“Fuck,” he says, standing up straight. He runs his hand through his hair and then grips the back of his neck. “I’m sorry. I’m ridiculous.” He releases his neck and grips the doorknob. “I’m leaving for real this time. Before I scare you away,” he says with a smile.

I grin. “Good night, OMG.”

He slowly shakes his head back and forth while his eyes narrow playfully. “You’re lucky I like you, Auburn Mason Reed.”

With that, he closes the door.

“Oh my God,” I whisper. I think I might have a crush on that boy.

“Auburn.”

I groan, not ready to wake up, but someone’s hand is on my shoulder, shaking me.

Rude.

“Auburn, wake up.” It’s Emory’s voice. “The police are here.”

I immediately roll onto my side and see her standing over me. She’s got mascara under her eyes and her blond hair is sticking out in all directions. Her unexpected, unkempt appearance scares me more than the fact that she just said the police are here. I sit straight up in bed. I try to find my alarm clock to check the time, but my eyes won’t open enough for me to see it. “What time is it?”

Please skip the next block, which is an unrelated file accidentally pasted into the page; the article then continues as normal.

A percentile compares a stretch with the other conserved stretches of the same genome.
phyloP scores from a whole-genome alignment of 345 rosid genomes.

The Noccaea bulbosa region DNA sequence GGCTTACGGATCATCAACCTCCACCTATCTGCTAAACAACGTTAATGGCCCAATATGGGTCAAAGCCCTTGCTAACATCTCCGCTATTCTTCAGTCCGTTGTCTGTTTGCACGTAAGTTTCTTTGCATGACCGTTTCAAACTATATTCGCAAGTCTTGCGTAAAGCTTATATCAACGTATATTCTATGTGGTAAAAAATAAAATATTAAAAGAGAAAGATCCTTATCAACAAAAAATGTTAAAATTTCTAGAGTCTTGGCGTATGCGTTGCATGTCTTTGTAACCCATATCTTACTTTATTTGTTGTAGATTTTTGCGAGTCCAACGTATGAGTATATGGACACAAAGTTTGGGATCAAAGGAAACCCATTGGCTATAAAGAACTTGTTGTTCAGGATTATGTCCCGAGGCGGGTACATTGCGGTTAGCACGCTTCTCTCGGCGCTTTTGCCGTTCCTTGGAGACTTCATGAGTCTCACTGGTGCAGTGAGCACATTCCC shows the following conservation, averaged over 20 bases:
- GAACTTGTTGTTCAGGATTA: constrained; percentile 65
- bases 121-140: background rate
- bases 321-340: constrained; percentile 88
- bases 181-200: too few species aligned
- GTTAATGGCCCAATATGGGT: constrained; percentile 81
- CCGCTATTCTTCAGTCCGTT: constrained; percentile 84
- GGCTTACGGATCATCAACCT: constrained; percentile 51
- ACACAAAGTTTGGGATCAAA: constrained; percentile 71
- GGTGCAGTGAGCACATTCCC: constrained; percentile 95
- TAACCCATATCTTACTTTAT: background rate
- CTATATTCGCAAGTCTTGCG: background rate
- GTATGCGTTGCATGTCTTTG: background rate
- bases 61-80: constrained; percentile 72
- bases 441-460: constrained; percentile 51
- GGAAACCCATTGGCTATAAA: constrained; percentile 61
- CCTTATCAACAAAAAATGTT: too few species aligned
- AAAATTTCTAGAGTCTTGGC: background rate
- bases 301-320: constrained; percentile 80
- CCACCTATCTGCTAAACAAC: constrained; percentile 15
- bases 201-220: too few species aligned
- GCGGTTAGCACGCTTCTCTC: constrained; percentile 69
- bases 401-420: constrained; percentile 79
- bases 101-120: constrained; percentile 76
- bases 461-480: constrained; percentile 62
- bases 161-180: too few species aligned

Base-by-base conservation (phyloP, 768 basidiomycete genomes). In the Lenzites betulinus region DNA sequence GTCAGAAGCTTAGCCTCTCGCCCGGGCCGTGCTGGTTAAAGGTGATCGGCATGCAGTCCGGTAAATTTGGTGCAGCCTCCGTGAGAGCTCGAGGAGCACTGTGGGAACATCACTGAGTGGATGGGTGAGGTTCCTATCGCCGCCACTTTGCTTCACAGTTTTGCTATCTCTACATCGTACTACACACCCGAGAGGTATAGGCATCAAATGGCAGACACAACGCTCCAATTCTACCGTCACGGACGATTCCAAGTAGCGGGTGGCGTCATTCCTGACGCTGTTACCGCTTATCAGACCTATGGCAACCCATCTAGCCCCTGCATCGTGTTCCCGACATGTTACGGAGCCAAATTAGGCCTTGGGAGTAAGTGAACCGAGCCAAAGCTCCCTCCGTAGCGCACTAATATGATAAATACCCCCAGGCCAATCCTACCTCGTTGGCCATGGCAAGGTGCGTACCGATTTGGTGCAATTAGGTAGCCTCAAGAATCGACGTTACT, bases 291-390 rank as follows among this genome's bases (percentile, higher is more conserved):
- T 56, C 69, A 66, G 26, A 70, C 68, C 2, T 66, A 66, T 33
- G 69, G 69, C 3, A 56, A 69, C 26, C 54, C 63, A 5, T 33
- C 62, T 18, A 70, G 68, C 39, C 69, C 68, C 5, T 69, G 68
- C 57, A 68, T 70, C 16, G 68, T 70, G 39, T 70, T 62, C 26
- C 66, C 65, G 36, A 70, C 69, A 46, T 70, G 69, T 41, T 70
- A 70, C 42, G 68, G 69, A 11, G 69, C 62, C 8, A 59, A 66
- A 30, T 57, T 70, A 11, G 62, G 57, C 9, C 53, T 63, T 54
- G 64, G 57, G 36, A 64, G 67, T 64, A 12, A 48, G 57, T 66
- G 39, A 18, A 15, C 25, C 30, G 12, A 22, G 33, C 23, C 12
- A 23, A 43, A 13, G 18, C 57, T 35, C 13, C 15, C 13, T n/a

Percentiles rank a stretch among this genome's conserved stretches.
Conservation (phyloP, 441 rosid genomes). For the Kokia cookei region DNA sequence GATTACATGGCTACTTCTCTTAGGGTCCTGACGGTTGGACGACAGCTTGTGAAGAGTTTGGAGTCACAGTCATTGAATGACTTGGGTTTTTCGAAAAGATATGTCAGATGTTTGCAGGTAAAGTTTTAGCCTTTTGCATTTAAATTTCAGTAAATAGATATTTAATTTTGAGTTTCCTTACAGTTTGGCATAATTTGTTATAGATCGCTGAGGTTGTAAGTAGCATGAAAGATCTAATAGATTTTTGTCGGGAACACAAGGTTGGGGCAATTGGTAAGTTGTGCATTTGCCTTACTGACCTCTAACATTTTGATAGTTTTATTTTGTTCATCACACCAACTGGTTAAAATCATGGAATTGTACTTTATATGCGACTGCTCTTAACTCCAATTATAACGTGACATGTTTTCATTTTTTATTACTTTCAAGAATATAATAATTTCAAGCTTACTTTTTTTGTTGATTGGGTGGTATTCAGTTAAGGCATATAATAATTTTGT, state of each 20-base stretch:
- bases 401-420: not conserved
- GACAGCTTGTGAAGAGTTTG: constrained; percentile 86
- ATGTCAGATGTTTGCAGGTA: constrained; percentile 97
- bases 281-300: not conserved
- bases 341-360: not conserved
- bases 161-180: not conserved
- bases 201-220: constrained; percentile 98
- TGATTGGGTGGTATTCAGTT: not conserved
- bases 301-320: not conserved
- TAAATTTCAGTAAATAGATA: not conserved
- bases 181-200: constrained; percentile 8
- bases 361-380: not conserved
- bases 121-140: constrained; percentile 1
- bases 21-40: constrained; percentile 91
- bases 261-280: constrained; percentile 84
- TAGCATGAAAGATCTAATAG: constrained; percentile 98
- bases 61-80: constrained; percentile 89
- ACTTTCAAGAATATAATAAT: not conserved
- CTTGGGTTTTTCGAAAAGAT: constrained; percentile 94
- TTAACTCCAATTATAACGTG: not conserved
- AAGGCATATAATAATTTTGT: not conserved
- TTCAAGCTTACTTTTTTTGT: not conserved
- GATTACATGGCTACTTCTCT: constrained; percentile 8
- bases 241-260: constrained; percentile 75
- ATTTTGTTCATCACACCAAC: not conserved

“After nine,” she says. “And . . . did you hear me? I said there’s a cop here. He’s asking for you.”

I scoot myself off the bed and look for my jeans. I find them crumpled on the floor on the other side of my bed. As soon as I get them buttoned, I reach into the closet for a shirt.

“Are you in some kind of trouble?” Emory asks, standing by my door now.

Shit. I forgot she doesn’t know anything about me.

“It’s not the police,” I tell her. “It’s just Trey, my brother-in-law.”